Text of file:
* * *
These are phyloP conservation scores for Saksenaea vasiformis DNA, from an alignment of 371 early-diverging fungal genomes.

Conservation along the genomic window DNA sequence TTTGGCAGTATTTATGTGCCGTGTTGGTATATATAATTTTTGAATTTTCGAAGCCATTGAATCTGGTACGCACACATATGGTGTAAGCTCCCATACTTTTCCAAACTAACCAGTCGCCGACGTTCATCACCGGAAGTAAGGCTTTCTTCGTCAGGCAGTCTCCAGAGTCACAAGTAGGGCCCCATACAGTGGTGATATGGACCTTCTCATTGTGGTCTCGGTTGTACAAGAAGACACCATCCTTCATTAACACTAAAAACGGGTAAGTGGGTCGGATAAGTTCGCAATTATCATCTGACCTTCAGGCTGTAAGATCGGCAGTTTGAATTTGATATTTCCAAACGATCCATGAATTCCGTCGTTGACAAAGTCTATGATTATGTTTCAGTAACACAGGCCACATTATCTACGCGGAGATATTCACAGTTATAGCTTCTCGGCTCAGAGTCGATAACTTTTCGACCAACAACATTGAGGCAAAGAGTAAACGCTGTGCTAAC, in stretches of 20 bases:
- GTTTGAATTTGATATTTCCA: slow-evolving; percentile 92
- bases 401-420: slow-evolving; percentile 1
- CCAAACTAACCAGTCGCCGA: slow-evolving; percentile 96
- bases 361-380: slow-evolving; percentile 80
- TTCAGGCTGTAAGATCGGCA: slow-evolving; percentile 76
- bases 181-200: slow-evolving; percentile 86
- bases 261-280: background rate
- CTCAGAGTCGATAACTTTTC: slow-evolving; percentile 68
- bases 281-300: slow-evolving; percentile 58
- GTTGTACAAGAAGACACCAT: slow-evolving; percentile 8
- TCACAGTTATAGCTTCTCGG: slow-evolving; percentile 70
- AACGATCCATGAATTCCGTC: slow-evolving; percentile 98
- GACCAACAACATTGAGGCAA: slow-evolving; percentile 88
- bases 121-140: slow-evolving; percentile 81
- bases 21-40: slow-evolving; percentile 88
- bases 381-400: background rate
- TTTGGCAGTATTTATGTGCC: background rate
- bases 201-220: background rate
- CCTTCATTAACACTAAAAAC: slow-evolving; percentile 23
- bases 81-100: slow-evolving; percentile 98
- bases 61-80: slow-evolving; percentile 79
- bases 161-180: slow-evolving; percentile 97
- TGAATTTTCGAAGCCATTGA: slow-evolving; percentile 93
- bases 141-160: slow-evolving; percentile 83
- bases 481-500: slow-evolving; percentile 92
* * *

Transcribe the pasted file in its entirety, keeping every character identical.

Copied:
These are phyloP conservation scores for Saksenaea vasiformis DNA, from an alignment of 371 early-diverging fungal genomes.

Conservation along the genomic window DNA sequence TTTGGCAGTATTTATGTGCCGTGTTGGTATATATAATTTTTGAATTTTCGAAGCCATTGAATCTGGTACGCACACATATGGTGTAAGCTCCCATACTTTTCCAAACTAACCAGTCGCCGACGTTCATCACCGGAAGTAAGGCTTTCTTCGTCAGGCAGTCTCCAGAGTCACAAGTAGGGCCCCATACAGTGGTGATATGGACCTTCTCATTGTGGTCTCGGTTGTACAAGAAGACACCATCCTTCATTAACACTAAAAACGGGTAAGTGGGTCGGATAAGTTCGCAATTATCATCTGACCTTCAGGCTGTAAGATCGGCAGTTTGAATTTGATATTTCCAAACGATCCATGAATTCCGTCGTTGACAAAGTCTATGATTATGTTTCAGTAACACAGGCCACATTATCTACGCGGAGATATTCACAGTTATAGCTTCTCGGCTCAGAGTCGATAACTTTTCGACCAACAACATTGAGGCAAAGAGTAAACGCTGTGCTAAC, in stretches of 20 bases:
- GTTTGAATTTGATATTTCCA: slow-evolving; percentile 92
- bases 401-420: slow-evolving; percentile 1
- CCAAACTAACCAGTCGCCGA: slow-evolving; percentile 96
- bases 361-380: slow-evolving; percentile 80
- TTCAGGCTGTAAGATCGGCA: slow-evolving; percentile 76
- bases 181-200: slow-evolving; percentile 86
- bases 261-280: background rate
- CTCAGAGTCGATAACTTTTC: slow-evolving; percentile 68
- bases 281-300: slow-evolving; percentile 58
- GTTGTACAAGAAGACACCAT: slow-evolving; percentile 8
- TCACAGTTATAGCTTCTCGG: slow-evolving; percentile 70
- AACGATCCATGAATTCCGTC: slow-evolving; percentile 98
- GACCAACAACATTGAGGCAA: slow-evolving; percentile 88
- bases 121-140: slow-evolving; percentile 81
- bases 21-40: slow-evolving; percentile 88
- bases 381-400: background rate
- TTTGGCAGTATTTATGTGCC: background rate
- bases 201-220: background rate
- CCTTCATTAACACTAAAAAC: slow-evolving; percentile 23
- bases 81-100: slow-evolving; percentile 98
- bases 61-80: slow-evolving; percentile 79
- bases 161-180: slow-evolving; percentile 97
- TGAATTTTCGAAGCCATTGA: slow-evolving; percentile 93
- bases 141-160: slow-evolving; percentile 83
- bases 481-500: slow-evolving; percentile 92